You should be aware that there are traditional surrogates and there are gestational surrogates. A traditional surrogate is one who will be artificially inseminated and therefore will be genetically related to any child who is born from the surrogacy. A gestational surrogate however will have embryos that are created through in vitro fertilization implanted in the uterus of the surrogate, and therefore will not be related to the child. This distinction, whether or not the child is related to the surrogate, is one that courts throughout the United States have focused on. Including the courts in Pennsylvania. For example, in Pennsylvania a gestational surrogate does not have standing (i.e. does not have the legal right) to pursue custody of a child that they birthed but to whom they are not genetically related.
The trend in case law throughout the US has been to make gestational surrogacy contracts enforceable but not traditional surrogacy contracts. Pennsylvania is known to be a surrogacy-friendly state. In 2015 the state Suprior Court, in the case ‘Re Baby S’ ruled that those agreements entered into with gestational surrogates were in fact enforceable (legally allowed).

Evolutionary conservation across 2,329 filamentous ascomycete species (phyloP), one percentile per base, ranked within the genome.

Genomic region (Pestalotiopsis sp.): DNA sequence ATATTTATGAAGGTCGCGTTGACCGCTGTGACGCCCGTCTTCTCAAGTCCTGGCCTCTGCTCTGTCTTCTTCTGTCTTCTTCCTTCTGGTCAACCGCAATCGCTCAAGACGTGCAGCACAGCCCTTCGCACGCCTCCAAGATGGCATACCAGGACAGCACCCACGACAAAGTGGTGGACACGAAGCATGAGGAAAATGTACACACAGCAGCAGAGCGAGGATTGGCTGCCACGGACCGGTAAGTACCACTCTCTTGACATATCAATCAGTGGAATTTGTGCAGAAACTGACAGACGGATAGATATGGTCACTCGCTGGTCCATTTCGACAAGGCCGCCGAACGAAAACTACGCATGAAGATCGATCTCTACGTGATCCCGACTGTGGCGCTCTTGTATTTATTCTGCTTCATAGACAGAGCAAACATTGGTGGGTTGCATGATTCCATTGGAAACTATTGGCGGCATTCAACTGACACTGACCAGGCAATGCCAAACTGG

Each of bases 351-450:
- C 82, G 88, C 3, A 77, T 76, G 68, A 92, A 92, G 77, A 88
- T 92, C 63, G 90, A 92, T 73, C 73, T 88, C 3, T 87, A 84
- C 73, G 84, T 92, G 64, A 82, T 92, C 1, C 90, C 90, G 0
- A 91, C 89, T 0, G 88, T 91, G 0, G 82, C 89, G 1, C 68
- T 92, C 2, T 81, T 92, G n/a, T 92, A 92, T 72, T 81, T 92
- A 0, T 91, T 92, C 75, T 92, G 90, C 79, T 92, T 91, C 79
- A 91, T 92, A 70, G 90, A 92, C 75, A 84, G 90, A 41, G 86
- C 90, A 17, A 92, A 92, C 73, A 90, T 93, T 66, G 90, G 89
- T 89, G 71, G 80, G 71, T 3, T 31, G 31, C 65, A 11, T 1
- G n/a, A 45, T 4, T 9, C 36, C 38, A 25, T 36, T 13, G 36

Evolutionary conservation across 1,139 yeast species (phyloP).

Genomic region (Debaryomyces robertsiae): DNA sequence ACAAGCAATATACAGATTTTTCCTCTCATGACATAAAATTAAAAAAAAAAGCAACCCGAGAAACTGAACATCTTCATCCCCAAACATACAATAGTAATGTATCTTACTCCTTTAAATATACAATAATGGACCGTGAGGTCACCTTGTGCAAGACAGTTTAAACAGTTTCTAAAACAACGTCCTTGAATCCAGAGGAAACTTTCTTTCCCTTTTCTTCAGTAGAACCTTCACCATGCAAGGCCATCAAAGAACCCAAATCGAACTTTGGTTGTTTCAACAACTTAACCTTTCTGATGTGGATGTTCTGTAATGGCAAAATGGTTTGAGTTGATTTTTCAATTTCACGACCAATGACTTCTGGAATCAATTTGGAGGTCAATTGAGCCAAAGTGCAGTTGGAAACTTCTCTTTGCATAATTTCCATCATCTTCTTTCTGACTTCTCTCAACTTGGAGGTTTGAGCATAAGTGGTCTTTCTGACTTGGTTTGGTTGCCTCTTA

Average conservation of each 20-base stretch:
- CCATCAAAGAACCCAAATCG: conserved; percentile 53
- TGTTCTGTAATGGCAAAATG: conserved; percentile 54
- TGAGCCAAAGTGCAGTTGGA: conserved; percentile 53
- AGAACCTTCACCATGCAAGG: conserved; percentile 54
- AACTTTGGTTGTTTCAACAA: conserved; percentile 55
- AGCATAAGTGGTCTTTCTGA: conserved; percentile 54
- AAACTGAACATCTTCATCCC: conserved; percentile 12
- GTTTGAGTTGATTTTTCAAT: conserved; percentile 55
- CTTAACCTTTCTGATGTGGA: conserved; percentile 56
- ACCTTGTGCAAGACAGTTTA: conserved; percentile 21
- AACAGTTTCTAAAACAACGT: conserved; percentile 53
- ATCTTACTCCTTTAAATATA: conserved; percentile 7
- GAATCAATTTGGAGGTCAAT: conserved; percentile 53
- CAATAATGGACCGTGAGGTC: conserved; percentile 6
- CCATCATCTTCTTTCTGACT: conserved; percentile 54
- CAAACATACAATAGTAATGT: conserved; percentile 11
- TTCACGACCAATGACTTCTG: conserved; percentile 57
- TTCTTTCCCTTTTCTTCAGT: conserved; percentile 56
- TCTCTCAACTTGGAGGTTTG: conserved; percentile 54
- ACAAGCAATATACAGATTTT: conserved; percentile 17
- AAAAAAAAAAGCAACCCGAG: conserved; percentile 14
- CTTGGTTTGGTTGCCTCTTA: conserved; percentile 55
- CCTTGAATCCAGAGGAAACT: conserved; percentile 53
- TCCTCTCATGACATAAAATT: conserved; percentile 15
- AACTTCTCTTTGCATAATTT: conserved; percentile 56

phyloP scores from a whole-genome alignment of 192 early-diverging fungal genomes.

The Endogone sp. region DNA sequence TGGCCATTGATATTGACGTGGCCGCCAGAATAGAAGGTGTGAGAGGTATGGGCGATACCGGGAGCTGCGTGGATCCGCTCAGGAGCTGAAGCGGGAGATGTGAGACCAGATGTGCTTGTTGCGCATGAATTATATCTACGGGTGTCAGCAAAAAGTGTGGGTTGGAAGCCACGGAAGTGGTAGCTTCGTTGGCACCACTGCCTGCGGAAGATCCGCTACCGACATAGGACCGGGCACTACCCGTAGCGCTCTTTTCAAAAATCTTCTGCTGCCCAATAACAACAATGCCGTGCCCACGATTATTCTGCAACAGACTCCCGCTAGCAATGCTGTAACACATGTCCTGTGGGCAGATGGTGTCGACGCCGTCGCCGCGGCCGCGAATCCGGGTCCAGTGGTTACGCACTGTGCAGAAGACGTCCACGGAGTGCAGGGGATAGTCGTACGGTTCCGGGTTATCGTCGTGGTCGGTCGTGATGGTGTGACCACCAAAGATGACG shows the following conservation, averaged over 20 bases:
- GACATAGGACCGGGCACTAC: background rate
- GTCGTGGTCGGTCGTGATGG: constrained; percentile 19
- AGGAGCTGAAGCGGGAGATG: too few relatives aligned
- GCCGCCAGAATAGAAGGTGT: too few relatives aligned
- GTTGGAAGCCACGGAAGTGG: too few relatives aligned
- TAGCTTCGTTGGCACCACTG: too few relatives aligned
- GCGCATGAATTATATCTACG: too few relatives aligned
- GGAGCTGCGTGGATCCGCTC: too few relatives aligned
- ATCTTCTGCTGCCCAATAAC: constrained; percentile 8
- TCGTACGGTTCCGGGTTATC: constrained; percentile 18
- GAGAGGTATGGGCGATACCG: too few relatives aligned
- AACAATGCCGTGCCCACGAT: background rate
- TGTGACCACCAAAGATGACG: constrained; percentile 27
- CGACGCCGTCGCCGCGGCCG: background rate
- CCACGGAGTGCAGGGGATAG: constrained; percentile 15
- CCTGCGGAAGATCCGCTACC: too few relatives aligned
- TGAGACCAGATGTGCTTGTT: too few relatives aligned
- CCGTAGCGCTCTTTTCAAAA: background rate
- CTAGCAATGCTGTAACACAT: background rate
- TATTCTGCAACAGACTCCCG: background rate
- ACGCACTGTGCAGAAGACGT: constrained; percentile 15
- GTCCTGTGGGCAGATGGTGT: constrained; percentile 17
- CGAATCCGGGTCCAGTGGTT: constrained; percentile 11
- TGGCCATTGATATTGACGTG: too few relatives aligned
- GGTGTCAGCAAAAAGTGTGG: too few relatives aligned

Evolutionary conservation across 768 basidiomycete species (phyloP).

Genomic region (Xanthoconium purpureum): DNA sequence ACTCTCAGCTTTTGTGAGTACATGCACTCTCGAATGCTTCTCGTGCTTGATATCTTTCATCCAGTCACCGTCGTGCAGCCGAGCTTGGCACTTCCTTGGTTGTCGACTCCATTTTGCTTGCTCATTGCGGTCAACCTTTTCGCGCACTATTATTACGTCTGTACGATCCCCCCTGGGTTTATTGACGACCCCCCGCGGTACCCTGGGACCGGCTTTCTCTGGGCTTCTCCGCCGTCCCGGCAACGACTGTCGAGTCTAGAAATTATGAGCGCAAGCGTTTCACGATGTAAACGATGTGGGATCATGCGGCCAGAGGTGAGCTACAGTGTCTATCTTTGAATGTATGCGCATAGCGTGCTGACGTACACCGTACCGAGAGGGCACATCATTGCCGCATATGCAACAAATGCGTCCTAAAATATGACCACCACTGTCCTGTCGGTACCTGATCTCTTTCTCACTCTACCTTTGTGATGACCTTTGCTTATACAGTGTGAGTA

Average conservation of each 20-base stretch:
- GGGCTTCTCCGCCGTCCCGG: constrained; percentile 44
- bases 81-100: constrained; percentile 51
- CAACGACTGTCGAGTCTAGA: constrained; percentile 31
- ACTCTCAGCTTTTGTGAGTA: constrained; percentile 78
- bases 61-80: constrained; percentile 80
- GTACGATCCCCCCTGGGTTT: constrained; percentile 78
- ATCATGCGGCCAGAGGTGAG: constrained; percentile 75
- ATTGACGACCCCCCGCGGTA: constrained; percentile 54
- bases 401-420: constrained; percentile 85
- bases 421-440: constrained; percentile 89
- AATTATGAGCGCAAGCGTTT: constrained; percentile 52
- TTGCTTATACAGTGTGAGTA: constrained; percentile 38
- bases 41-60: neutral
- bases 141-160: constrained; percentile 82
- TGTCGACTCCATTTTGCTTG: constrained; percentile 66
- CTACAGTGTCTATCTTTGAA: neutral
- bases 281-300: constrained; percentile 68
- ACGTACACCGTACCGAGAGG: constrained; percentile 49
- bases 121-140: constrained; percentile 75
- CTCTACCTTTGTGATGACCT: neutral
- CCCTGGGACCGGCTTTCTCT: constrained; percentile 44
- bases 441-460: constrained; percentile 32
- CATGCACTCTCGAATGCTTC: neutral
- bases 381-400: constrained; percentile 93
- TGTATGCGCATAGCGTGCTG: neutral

The law in this area is still changing in Pennsylvania. It’s strongly recommended that you enter into a surrogacy contract with your would-be surrogate prior to the conception of any children. This contract not only lays out each parties’ responsibilities and obligations but it also may have to be relied upon by a Judge should a dispute arise between yourself, your partner and your surrogate. You’ll want to consult with an attorney who is up to date on the law in this area and who has experience in drafting surrogacy contracts. When it comes to your family, you can never be too careful! Contact our Pittsburgh-based family law firm to talk to one of our experienced attorneys.